When Crawford received a day off in New York on July 28, manager Bobby Valentine said it was part of a medically mandated program in which the outfielder would need to rest every few days.
Crawford is playing with a UCL injury in his left elbow that might eventually require surgery.
However, as Crawford continues to get more comfortable, it appears the enforced days off might not be needed.
Since returning from the disabled list on July 16, Crawford has been out of the lineup twice.
"Well, like we said, it was all part of a rehab process where they wanted to make sure that he was ready to go," Valentine said before the game. "Once he passed those tests ... we're playing it day by day, and being that it's his birthday, I'm thinking the least he should do is play today."
Valentine's decision to stick with Crawford has paid dividends.
"I'd like his birthday to be every day," said the manager after Sunday's win. "He was hitting with two strikes. He was hitting the ball hard, stealing bases. You saw it. Advanced the runner. Had a [darn] near perfect game. When he's like that, it can make a big difference."
Meanwhile, center fielder Jacoby Ellsbury returned to the lineup on Sunday -- one day after resting a minor leg injury. He went 1-for-4 with a double, a run scored and an RBI.
Dice-K, Bailey make rehab appearances
BOSTON -- Red Sox starter Daisuke Matsuzaka and reliever Andrew Bailey each made Minor League rehab appearances on Sunday.
Matsuzaka pitched three-plus innings in his second rehab start with Triple-A Pawtucket.
Matsuzaka allowed four runs (one earned) on five hits against Lehigh Valley. He struck out three against one walk and threw 75 pitches, an increase from his 47-pitch outing on Monday.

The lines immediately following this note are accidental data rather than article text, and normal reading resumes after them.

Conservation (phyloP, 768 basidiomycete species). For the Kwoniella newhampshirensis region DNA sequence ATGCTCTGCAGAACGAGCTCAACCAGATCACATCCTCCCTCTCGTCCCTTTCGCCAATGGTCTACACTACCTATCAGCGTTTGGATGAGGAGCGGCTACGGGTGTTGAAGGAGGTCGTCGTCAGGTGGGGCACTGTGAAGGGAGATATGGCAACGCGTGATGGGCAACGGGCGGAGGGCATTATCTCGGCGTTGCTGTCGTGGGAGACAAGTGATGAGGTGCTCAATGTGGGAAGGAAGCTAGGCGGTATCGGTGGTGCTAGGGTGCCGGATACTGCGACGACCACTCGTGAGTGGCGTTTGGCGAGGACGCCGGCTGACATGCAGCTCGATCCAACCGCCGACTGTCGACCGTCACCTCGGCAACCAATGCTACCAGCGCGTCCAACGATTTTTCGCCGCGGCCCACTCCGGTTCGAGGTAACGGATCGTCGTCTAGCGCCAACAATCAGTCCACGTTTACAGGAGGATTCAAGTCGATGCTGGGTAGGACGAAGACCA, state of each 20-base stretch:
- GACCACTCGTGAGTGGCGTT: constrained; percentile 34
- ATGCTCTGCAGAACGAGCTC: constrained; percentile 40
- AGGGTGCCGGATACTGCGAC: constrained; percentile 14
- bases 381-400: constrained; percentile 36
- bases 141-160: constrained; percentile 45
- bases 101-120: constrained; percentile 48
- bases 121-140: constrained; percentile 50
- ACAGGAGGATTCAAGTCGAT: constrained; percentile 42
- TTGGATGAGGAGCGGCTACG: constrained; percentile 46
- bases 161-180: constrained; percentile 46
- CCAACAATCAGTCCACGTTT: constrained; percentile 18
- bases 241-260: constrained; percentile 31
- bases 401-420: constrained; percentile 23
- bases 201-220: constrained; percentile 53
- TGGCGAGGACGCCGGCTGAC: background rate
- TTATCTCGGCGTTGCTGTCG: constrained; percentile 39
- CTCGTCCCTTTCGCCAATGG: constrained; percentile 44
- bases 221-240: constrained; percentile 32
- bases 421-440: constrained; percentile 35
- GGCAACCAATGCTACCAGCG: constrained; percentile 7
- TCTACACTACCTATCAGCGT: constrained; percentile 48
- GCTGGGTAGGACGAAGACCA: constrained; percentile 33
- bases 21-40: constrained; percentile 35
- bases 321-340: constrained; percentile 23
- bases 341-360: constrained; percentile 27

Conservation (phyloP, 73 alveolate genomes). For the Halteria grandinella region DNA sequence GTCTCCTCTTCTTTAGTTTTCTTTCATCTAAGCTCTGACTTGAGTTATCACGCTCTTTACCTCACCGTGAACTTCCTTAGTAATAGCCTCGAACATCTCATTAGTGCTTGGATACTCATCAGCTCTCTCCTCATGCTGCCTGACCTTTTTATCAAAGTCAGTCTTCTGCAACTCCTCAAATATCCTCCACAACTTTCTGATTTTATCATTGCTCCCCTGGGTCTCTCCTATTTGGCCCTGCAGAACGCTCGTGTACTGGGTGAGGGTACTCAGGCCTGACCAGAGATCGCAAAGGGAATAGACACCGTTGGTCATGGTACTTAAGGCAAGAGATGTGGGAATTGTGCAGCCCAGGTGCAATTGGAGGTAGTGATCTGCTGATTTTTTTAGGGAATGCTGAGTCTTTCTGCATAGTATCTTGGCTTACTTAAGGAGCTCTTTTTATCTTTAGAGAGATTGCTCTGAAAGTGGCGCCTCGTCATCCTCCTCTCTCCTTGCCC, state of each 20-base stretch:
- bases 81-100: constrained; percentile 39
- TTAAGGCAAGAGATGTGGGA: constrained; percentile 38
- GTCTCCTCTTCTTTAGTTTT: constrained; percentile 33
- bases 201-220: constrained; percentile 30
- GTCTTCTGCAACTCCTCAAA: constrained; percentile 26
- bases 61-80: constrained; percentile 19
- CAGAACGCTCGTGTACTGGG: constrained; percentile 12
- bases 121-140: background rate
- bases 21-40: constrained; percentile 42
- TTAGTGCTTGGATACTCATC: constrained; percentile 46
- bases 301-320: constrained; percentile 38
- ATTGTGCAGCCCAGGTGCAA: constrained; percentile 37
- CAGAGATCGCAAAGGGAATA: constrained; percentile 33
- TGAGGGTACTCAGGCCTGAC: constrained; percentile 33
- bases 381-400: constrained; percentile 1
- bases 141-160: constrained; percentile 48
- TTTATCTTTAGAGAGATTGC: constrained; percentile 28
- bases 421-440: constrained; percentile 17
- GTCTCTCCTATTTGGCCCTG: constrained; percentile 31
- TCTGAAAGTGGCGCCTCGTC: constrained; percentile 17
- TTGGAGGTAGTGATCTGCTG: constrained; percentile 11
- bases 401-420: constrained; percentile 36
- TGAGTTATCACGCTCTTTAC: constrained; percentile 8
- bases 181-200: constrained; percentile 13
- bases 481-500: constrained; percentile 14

The right-hander left the game with the bases loaded in the fourth inning. Matsuzaka, recovering from a right upper trapezius strain, reached 92 mph on his fastball.
Bailey made his third rehab appearance, this time with Double-A Portland. His previous two outings came with the Gulf Coast League Red Sox.
On the mend from right thumb surgery, Bailey threw 27 pitches in an inning of relief against Erie. He entered the game in the seventh and allowed one run on three hits. Bailey struck out two and reached 94 mph on his fastball, mixing in a cutter and curveball.
Fellow injured reliever Rich Hill is not ready for a rehab assignment, but the left-hander threw a bullpen session at Fenway Park before Sunday's series finale against the Twins. Hill has been on the 60-day disabled list since June 10 with a left elbow strain.
"He looked good, felt good," said Red Sox manager Bobby Valentine. "[He] shouldn't be that far [from a rehab assignment], but there's no definite schedule, I don't think."
Ian Browne is a reporter for MLB.com. Read his blog, Brownie Points, and follow him on Twitter @IanMBrowne. Austin Laymance is an associate reporter for MLB.com. This story was not subject to the approval of Major League Baseball or its clubs.